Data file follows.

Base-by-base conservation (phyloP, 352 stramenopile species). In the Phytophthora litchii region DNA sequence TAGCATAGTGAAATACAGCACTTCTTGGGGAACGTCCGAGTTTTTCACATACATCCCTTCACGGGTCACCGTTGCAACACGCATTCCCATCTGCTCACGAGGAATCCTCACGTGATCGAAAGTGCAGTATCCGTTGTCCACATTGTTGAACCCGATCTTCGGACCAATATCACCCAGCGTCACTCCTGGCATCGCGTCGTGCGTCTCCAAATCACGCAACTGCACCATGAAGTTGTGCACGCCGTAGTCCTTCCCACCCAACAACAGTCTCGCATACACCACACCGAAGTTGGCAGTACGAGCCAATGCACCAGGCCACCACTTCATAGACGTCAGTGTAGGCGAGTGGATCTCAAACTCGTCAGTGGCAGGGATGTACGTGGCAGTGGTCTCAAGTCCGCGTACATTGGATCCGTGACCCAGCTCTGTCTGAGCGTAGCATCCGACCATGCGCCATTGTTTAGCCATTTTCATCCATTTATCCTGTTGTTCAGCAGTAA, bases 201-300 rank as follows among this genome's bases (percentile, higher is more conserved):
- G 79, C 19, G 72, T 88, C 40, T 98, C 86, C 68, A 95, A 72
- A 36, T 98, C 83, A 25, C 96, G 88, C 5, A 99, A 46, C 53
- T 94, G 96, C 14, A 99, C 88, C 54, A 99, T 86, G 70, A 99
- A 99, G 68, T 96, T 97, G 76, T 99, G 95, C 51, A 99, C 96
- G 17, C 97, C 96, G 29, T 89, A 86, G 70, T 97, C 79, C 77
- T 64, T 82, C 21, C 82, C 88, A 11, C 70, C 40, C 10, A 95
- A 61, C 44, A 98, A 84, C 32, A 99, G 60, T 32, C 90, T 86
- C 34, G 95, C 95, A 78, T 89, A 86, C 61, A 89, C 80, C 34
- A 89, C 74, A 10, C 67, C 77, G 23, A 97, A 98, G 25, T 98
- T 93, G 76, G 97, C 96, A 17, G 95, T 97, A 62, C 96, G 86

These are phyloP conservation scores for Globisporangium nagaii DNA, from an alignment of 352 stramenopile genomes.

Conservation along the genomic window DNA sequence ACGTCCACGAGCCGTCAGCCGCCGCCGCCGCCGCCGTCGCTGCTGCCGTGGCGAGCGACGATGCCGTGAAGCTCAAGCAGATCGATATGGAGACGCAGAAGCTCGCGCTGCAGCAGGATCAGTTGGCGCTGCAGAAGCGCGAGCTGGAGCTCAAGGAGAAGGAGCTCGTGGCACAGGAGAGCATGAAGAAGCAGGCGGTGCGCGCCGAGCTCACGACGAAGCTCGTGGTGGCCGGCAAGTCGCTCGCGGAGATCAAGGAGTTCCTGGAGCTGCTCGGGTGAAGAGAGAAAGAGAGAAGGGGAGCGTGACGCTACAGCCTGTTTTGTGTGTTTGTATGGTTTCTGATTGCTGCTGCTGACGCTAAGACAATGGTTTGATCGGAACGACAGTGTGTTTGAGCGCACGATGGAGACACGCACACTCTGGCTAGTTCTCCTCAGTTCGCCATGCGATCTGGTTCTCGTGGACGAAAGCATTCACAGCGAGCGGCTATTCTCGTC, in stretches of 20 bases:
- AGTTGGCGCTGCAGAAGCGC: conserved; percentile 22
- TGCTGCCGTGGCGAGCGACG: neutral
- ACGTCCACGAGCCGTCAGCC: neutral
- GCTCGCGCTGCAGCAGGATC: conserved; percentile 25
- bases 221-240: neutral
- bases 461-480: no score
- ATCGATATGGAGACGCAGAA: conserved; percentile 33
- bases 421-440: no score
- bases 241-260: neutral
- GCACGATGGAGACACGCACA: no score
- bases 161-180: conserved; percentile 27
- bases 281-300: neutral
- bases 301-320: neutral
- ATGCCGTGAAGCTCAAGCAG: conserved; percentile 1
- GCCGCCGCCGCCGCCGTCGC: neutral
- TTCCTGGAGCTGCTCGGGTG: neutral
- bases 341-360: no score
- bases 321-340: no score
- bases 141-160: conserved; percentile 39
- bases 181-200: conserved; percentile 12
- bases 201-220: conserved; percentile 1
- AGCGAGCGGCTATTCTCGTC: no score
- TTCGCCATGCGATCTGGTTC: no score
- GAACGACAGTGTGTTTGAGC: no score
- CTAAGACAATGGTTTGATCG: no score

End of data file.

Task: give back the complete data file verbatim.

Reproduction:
Base-by-base conservation (phyloP, 352 stramenopile species). In the Phytophthora litchii region DNA sequence TAGCATAGTGAAATACAGCACTTCTTGGGGAACGTCCGAGTTTTTCACATACATCCCTTCACGGGTCACCGTTGCAACACGCATTCCCATCTGCTCACGAGGAATCCTCACGTGATCGAAAGTGCAGTATCCGTTGTCCACATTGTTGAACCCGATCTTCGGACCAATATCACCCAGCGTCACTCCTGGCATCGCGTCGTGCGTCTCCAAATCACGCAACTGCACCATGAAGTTGTGCACGCCGTAGTCCTTCCCACCCAACAACAGTCTCGCATACACCACACCGAAGTTGGCAGTACGAGCCAATGCACCAGGCCACCACTTCATAGACGTCAGTGTAGGCGAGTGGATCTCAAACTCGTCAGTGGCAGGGATGTACGTGGCAGTGGTCTCAAGTCCGCGTACATTGGATCCGTGACCCAGCTCTGTCTGAGCGTAGCATCCGACCATGCGCCATTGTTTAGCCATTTTCATCCATTTATCCTGTTGTTCAGCAGTAA, bases 201-300 rank as follows among this genome's bases (percentile, higher is more conserved):
- G 79, C 19, G 72, T 88, C 40, T 98, C 86, C 68, A 95, A 72
- A 36, T 98, C 83, A 25, C 96, G 88, C 5, A 99, A 46, C 53
- T 94, G 96, C 14, A 99, C 88, C 54, A 99, T 86, G 70, A 99
- A 99, G 68, T 96, T 97, G 76, T 99, G 95, C 51, A 99, C 96
- G 17, C 97, C 96, G 29, T 89, A 86, G 70, T 97, C 79, C 77
- T 64, T 82, C 21, C 82, C 88, A 11, C 70, C 40, C 10, A 95
- A 61, C 44, A 98, A 84, C 32, A 99, G 60, T 32, C 90, T 86
- C 34, G 95, C 95, A 78, T 89, A 86, C 61, A 89, C 80, C 34
- A 89, C 74, A 10, C 67, C 77, G 23, A 97, A 98, G 25, T 98
- T 93, G 76, G 97, C 96, A 17, G 95, T 97, A 62, C 96, G 86

These are phyloP conservation scores for Globisporangium nagaii DNA, from an alignment of 352 stramenopile genomes.

Conservation along the genomic window DNA sequence ACGTCCACGAGCCGTCAGCCGCCGCCGCCGCCGCCGTCGCTGCTGCCGTGGCGAGCGACGATGCCGTGAAGCTCAAGCAGATCGATATGGAGACGCAGAAGCTCGCGCTGCAGCAGGATCAGTTGGCGCTGCAGAAGCGCGAGCTGGAGCTCAAGGAGAAGGAGCTCGTGGCACAGGAGAGCATGAAGAAGCAGGCGGTGCGCGCCGAGCTCACGACGAAGCTCGTGGTGGCCGGCAAGTCGCTCGCGGAGATCAAGGAGTTCCTGGAGCTGCTCGGGTGAAGAGAGAAAGAGAGAAGGGGAGCGTGACGCTACAGCCTGTTTTGTGTGTTTGTATGGTTTCTGATTGCTGCTGCTGACGCTAAGACAATGGTTTGATCGGAACGACAGTGTGTTTGAGCGCACGATGGAGACACGCACACTCTGGCTAGTTCTCCTCAGTTCGCCATGCGATCTGGTTCTCGTGGACGAAAGCATTCACAGCGAGCGGCTATTCTCGTC, in stretches of 20 bases:
- AGTTGGCGCTGCAGAAGCGC: conserved; percentile 22
- TGCTGCCGTGGCGAGCGACG: neutral
- ACGTCCACGAGCCGTCAGCC: neutral
- GCTCGCGCTGCAGCAGGATC: conserved; percentile 25
- bases 221-240: neutral
- bases 461-480: no score
- ATCGATATGGAGACGCAGAA: conserved; percentile 33
- bases 421-440: no score
- bases 241-260: neutral
- GCACGATGGAGACACGCACA: no score
- bases 161-180: conserved; percentile 27
- bases 281-300: neutral
- bases 301-320: neutral
- ATGCCGTGAAGCTCAAGCAG: conserved; percentile 1
- GCCGCCGCCGCCGCCGTCGC: neutral
- TTCCTGGAGCTGCTCGGGTG: neutral
- bases 341-360: no score
- bases 321-340: no score
- bases 141-160: conserved; percentile 39
- bases 181-200: conserved; percentile 12
- bases 201-220: conserved; percentile 1
- AGCGAGCGGCTATTCTCGTC: no score
- TTCGCCATGCGATCTGGTTC: no score
- GAACGACAGTGTGTTTGAGC: no score
- CTAAGACAATGGTTTGATCG: no score